Kathy Marliss, parent,
BC School Covid Tracker

Andrea Roszmann, parent, 
BC School Covid Tracker

UBC Covid Tracker


Canadian Aerosol Transmission Coalition, including:

Stephane Bilodeau, Eng., Ph.D., Fellow Engineers Canada,
Coordinator, Indoor Air Quality Task Force, World Health Network,
Lecturer, Bioengineering Department, McGill University, 
Canadian Aerosol Transmission Coalition

Alec Farquhar, retired Occupational Health and Safety Regulator,
Canadian Aerosol Transmission Coalition

Ziad Fazel, BASc, DipAdmin, P.Eng.,
Canadian Aerosol Transmission Coalition

Laurence Svirchev, MA, BS, CIH,
Svirchev OHS Management Systems,
Canadian Aerosol Transmission Coalition

Dorothy Wigmore, MS,
Occupational hygienist,
Canadian Aerosol Transmission Coalition

Other Individual signatories:

Dr. David Berger, Remote Emergency GP, Australia

Astrid Brousselle
Professor and Director, School of Public Administration,
University of Victoria

Tracy Casavant, BASc (Chml), MES

Damien Contandriopoulos,
Professor, School of Nursing,
University of Victoria

Irene Corman, M.A. educator, 
Retired Associate Superintendent of Schools

Mauricio Drelichman, Associate Professor,
University of British Columbia

Rob DuMont, Data Insights Analyst.

Jaclyn Ferreira, Rare Disease and Disability Advocate

Dr. David Fisman, MPH,
Professor of Epidemiology at University of Toronto,
Lead of the Pandemic Readiness Stream at the University of Toronto Institute for Pandemics

Dr. David M. Forrest,
Infectious diseases and critical care medicine,
Nanaimo Regional General Hospital

Colin Furness PhD MPH, Infection Control Epidemiologist

Dr. Malgorzata Gasperowicz,
Developmental Biologist, University of Calgary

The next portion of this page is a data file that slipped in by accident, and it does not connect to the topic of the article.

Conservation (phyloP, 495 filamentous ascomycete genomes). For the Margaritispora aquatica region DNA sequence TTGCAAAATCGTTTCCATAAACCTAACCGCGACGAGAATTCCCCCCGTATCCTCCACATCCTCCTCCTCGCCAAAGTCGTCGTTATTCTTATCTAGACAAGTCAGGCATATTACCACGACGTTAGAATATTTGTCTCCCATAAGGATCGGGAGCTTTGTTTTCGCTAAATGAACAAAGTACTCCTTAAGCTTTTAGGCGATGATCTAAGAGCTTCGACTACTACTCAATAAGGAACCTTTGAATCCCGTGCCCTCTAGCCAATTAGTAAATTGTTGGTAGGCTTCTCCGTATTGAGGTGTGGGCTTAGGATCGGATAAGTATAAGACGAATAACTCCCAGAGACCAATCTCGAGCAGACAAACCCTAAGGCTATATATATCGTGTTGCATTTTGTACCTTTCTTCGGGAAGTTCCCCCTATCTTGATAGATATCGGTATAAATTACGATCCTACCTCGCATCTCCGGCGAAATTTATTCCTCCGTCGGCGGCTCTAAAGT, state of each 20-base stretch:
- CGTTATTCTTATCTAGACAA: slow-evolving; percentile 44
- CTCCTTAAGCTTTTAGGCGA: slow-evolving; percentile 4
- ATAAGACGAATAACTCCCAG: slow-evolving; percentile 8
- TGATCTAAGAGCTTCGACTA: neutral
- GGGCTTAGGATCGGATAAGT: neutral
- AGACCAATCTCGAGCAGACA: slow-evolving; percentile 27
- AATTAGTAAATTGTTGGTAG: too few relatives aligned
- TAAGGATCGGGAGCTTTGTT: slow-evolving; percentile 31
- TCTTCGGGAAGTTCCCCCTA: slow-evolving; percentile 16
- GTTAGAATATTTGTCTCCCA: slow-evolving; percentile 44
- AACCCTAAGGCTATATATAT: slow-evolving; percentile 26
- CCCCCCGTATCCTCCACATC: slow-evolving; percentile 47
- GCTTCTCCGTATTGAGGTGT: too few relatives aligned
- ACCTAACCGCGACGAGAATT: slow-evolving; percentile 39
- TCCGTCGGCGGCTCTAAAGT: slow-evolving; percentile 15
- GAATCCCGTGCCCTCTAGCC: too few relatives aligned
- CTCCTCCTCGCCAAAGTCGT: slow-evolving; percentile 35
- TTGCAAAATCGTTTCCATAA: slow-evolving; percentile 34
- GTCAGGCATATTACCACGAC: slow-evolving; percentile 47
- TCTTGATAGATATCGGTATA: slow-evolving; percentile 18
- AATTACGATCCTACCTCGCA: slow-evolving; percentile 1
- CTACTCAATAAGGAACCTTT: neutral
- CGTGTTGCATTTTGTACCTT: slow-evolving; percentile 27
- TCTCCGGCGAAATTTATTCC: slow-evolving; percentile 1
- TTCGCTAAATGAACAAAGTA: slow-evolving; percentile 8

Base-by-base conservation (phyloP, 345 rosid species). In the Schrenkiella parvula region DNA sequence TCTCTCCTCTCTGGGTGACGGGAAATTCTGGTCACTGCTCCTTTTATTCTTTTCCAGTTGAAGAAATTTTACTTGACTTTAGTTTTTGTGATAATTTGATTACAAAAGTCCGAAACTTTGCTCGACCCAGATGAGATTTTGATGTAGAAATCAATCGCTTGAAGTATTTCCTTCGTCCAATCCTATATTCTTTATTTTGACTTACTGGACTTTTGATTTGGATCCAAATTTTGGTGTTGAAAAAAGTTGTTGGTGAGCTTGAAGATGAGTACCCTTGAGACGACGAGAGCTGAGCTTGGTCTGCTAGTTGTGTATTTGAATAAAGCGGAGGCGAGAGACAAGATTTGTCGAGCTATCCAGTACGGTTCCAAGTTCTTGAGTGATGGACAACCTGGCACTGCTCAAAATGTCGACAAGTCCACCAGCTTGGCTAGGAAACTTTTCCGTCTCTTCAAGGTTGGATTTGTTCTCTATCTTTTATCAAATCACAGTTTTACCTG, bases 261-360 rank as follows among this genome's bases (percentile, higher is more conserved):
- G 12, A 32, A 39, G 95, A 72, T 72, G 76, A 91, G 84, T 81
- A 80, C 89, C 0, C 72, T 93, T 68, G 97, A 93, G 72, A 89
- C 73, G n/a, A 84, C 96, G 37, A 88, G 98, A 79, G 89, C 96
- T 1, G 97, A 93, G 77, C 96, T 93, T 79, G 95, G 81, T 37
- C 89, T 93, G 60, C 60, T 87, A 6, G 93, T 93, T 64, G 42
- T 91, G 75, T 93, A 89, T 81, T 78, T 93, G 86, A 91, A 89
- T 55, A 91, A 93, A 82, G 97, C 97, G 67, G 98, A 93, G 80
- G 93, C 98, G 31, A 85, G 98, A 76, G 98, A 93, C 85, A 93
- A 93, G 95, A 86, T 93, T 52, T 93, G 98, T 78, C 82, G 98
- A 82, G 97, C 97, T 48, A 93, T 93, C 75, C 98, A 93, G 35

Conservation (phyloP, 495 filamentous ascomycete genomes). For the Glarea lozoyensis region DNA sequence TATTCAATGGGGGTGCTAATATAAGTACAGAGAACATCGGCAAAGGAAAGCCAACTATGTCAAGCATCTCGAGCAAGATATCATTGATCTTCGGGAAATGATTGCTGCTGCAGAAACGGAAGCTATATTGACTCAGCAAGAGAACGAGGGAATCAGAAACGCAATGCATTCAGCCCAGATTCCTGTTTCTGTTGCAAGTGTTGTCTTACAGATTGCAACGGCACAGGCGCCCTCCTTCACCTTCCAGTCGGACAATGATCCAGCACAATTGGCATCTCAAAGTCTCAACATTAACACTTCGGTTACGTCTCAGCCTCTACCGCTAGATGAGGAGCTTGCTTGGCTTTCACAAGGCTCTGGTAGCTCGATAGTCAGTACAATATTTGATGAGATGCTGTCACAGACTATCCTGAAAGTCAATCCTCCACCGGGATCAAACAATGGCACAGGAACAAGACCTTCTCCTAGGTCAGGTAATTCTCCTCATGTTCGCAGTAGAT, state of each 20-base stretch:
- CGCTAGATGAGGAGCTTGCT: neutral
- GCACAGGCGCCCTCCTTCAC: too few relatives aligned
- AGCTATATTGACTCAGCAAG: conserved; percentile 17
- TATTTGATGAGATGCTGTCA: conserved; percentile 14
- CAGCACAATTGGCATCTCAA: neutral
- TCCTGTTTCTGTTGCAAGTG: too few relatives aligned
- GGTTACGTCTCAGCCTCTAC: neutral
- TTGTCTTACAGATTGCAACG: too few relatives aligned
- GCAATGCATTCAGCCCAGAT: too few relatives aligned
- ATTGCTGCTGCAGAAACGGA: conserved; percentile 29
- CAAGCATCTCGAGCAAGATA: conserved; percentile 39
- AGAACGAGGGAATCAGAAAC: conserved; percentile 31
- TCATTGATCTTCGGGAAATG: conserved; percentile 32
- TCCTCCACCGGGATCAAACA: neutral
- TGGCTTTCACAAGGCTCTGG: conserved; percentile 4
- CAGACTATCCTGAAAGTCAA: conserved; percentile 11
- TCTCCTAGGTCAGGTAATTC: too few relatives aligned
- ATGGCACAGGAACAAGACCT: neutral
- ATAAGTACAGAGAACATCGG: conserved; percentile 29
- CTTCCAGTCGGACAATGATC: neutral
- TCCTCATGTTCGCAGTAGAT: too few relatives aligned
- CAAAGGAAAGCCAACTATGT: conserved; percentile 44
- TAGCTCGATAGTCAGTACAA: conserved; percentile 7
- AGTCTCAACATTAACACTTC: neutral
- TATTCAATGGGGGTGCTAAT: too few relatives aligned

Lauren Goldman, RN

Dr. James Heilman, MD, BC Emergency Physician

Amanda Hu, BA, BFA, NCT

Dr. Rob James, PhD (Epidemiology)

José-Luis Jimenez; Distinguished Prof., Dept. of Chemistry & Biochemistry, 
CIRES Fellow, University  of Colorado

Andrew Longhurst, MA, Health Policy Researcher & PhD Candidate,
Department of Geography, Simon Fraser University 

Steve Morgan, PhD.
Professor, School of Population and Public Health,
University of British Columbia

Dr. Tara Moriarty, Associate Professor, University of Toronto, 
Faculty of Dentistry, Matrix Dynamics Group,
Faculty of Medicine, Department of Laboratory Medicine & Pathobiology

M.B. Oliver, CD, P.Eng.

Dr. Sarah (Sally) Otto, FRSC,
Director, Liber Ero Fellowship Program,
University Killam Professor, Department of Zoology,
University of British Columbia

Kimberly A. Prather, Ph.D.
Director, NSF Center for Aerosol Impacts on Chemistry of the Environment,
Distinguished Professor
Distinguished Chair in Atmospheric Chemistry,
Scripps Institution of Oceanography,
University of California, San Diego,
La Jolla

Dr. Manya Sadouski, Family Physician

James Andrew Smith, PhD, P.Eng,
Associate Professor, York University

Dr. Amy Tan, MSc CCFP (Palliative Care) FCFP